New arguments surface in embryo debate

After ten years, the US debate over the ethics of embryo research drags on without an end in sight. Opinion polls, though often unreliable, suggest that most Americans are in favour of embryonic stem cell research as a way of curing dread diseases. At the same time, many couples have inarticulate misgivings about donating their "spare" IVF embryos for research. The battle lines between informed supporters and informed foes are as clear and unyielding as ever. Even though the incoming President has promised to undo Bush’s restrictions, the terms of the debate have changed very little.

So it was interesting to see new rhetorical weapons deployed in an article by Ronald M. Green, of Dartmouth College, in the latest issue of the Journal of Medical Ethics. Green, who must surely be on Obama’s short list of possible bioethics advisors, comes from the libertarian fringe of mainstream bioethics. In his most recent book,… click here to read whole article and make comments





Non-invasive tests to target birth defects

There has been more progress towards a non-invasive test which can detect genetic disorders in a foetus. In a study in the Proceedings of the National Academy of Sciences, researchers found that they can tell whether an unborn child suffers from inherited monogenic disorders such as cystic fibrosis and sickle cell anaemia by analysing a blood sample taken from the mother. The baby's DNA, scientists have discovered, floats in its mother's blood.

However, the researchers admitted that the technology for a non-invasive test is currently expensive and inefficient, and that clinical trials are at least three years away. Earlier this year Sequenom, a company in San Diego, and Stanford University both announced that they had developed tests which can detect Down Syndrome and other chromosomal disorders from a maternal blood sample. ~ Wall Street Journal, Nov 25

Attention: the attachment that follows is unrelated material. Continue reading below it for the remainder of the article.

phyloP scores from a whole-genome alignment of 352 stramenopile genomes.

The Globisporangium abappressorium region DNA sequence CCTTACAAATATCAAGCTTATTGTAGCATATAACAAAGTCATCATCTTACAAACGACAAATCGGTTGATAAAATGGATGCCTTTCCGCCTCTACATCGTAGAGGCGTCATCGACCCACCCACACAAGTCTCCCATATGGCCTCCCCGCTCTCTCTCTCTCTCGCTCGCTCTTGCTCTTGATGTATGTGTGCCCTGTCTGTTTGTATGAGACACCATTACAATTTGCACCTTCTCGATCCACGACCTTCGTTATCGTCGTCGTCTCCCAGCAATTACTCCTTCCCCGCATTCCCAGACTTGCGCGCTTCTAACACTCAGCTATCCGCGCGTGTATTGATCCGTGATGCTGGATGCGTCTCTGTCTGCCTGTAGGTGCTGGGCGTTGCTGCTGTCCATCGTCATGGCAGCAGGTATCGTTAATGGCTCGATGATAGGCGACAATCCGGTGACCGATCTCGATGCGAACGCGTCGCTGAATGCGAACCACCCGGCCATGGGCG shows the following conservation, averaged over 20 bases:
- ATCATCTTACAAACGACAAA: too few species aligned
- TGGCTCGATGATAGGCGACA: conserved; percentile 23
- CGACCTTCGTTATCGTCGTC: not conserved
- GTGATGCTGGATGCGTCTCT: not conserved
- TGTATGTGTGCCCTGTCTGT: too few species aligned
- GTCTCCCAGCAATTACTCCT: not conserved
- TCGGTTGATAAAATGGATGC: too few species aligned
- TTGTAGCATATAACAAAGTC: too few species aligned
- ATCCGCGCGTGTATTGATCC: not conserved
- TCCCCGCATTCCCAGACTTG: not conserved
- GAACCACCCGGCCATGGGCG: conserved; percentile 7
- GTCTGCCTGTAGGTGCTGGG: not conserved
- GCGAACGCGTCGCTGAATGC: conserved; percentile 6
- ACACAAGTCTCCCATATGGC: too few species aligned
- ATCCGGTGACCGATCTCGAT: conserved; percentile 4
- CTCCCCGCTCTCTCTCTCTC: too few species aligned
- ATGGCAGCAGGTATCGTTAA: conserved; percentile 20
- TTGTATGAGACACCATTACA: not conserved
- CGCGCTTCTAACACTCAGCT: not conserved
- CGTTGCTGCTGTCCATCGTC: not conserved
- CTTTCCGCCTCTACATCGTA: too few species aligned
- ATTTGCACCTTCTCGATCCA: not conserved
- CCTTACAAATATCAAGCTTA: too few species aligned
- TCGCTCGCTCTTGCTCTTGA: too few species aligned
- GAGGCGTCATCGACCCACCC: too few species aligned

click here to read whole article and make comments




Bush broadens conscience exemption in dying days of office

The Bush Administration is creating bioethical headaches for its successor even in as its candle gutters into history. It is planning to announce a broad new "right of conscience" rule which will allow medical facilities, doctors, nurses, pharmacists and other healthcare workers to refuse to participate in procedures they find morally objectionable. These definitely include abortion and possibly even artificial insemination and birth control.

The new rule will make it clear that health employees may also refuse to provide information or advice about abortion. It also will exempt employees who are remote from the actual procedure, such as nurses who are asked to clean up after an abortion. According to the Health and Human Services Department, the rule will cover any entity that receives federal funds. It estimated 584,000 of these could be covered, including 4,800 hospitals, 234,000 doctor's offices and 58,000 pharmacies.

HHS says the proposed rule is needed because of an attitude "that… click here to read whole article and make comments





Is matching conscientious objectors with like-minded patients a solution?

With conscientious objection and "conscience clauses" becoming more prominent in bioethical debates, especially over abortion, novel ideas in new book could well frame the debate in the US. "Conflicts of Conscience in Health Care: an institutional compromise" has been written by a Washington DC lawyer, Holly Fernandez Lynch. It even attracted the attention of the President’s Council on Bioethics and Ms Lynch addressed one of the Council’s last sessions. The Council is working on a white paper on the issue of conscientious objection.